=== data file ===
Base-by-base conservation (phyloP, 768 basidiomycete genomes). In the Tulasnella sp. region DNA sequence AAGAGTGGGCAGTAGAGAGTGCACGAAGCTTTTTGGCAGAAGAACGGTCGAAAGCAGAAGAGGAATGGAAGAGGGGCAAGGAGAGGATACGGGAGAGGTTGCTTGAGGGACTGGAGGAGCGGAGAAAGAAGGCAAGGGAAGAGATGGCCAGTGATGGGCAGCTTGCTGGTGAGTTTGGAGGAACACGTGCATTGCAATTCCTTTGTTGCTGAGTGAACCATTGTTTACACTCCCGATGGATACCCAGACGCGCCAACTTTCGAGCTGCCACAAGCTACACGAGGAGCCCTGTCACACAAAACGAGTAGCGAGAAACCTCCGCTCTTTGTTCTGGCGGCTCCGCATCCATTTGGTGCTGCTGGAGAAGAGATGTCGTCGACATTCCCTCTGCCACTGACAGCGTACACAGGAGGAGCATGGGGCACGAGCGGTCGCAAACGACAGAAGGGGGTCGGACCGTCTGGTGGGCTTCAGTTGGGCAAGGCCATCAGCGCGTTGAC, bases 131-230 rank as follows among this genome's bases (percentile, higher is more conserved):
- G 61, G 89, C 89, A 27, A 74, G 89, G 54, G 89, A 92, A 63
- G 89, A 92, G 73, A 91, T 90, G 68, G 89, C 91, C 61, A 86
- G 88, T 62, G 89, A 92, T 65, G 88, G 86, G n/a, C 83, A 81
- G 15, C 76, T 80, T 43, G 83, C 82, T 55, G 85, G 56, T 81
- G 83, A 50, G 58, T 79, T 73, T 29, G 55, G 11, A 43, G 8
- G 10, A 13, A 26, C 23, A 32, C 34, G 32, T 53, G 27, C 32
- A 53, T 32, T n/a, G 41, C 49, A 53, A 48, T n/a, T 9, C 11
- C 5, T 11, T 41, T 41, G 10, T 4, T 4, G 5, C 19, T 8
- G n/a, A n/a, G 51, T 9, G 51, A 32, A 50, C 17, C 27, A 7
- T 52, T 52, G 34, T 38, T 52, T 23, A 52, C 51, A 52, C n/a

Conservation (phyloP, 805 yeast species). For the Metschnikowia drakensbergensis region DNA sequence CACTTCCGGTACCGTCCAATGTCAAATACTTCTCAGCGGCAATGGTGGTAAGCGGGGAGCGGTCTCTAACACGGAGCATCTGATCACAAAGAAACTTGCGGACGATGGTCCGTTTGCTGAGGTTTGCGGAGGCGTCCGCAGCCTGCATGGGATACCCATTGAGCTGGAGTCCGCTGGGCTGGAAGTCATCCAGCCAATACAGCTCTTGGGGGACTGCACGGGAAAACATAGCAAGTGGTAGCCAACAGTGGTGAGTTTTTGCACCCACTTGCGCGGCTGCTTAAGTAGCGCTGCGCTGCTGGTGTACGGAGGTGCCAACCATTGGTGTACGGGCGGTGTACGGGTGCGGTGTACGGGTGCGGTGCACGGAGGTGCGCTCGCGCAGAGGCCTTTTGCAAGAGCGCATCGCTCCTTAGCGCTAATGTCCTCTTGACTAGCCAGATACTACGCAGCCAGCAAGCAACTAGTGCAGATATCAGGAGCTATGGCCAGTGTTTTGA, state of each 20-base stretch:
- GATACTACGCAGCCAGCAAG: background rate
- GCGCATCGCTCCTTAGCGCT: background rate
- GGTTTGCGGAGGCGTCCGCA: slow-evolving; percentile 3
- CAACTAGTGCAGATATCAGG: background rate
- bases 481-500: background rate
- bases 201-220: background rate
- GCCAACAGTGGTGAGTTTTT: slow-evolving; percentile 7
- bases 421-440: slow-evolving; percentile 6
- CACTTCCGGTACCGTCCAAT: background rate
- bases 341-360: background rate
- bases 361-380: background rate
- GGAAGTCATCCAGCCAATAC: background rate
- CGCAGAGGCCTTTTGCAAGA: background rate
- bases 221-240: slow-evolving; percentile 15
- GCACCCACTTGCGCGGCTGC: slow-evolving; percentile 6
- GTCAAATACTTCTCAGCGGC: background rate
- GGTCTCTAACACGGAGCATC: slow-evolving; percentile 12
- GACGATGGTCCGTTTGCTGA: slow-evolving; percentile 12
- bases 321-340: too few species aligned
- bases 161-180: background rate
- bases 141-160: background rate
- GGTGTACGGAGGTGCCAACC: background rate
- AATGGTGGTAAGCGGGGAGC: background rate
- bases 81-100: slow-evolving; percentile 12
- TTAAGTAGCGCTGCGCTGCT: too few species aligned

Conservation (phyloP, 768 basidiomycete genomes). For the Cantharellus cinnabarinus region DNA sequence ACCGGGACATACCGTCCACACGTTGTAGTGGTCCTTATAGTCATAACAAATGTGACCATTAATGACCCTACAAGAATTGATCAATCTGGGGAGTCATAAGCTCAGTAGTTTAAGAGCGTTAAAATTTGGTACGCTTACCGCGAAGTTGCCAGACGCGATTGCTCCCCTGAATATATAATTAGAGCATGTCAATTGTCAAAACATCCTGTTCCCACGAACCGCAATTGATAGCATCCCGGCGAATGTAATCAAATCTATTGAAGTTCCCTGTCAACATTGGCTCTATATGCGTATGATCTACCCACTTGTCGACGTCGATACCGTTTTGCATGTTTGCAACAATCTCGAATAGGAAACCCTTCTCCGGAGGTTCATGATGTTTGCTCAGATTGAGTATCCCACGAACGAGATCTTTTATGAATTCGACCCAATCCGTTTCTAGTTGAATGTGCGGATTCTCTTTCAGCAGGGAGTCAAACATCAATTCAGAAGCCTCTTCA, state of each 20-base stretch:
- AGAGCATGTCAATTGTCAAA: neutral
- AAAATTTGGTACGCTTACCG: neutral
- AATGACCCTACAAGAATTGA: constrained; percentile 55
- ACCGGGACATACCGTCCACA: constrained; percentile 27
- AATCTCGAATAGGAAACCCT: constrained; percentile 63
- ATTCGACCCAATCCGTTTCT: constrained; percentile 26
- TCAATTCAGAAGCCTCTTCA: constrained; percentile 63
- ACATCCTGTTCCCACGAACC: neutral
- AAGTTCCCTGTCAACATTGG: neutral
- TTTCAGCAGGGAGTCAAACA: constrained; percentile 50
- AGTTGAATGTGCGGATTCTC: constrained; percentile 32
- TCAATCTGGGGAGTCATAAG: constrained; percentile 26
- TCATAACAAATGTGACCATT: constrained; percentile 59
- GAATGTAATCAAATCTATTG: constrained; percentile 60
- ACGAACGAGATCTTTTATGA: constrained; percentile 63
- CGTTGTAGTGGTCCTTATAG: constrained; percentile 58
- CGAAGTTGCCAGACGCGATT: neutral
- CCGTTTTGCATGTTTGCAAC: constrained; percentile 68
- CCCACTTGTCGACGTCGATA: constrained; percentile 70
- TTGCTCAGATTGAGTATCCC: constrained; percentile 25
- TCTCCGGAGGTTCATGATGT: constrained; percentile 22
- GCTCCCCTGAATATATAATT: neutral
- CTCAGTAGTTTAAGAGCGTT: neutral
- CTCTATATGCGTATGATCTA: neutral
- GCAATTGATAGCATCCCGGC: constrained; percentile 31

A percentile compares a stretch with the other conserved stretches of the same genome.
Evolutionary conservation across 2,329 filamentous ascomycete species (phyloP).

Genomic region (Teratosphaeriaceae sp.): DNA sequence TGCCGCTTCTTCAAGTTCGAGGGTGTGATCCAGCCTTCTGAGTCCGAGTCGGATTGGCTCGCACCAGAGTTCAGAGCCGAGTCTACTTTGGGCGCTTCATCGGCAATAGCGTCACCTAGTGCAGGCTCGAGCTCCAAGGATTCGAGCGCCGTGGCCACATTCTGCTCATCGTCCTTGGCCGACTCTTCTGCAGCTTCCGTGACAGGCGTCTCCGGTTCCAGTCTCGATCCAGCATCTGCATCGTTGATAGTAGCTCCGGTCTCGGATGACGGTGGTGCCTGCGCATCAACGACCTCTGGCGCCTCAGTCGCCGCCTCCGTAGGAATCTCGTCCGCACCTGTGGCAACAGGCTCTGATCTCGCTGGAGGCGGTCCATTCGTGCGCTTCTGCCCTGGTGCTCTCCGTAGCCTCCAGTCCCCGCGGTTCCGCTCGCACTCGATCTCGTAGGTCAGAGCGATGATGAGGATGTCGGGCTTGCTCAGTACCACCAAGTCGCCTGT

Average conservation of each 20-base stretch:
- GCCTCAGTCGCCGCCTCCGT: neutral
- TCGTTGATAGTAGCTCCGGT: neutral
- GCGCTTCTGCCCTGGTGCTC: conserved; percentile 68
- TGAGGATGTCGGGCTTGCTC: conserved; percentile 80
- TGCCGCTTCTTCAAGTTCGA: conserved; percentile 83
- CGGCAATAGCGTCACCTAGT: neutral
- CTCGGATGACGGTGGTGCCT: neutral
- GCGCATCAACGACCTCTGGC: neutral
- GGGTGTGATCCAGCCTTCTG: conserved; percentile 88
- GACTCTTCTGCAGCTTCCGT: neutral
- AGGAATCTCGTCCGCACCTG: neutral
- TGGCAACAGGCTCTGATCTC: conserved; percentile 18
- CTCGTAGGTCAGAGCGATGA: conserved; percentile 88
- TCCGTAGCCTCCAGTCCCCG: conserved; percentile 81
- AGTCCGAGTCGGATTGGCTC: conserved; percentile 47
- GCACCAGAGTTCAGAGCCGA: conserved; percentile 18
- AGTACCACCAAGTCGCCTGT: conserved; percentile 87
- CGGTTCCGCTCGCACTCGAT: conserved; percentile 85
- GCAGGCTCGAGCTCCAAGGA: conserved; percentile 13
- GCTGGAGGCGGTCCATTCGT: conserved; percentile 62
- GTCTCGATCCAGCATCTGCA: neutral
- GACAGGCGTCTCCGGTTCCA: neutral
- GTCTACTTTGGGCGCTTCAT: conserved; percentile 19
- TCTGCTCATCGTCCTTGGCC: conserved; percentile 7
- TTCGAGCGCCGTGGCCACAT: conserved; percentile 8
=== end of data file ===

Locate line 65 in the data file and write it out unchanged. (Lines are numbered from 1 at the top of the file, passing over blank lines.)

Evolutionary conservation across 2,329 filamentous ascomycete species (phyloP).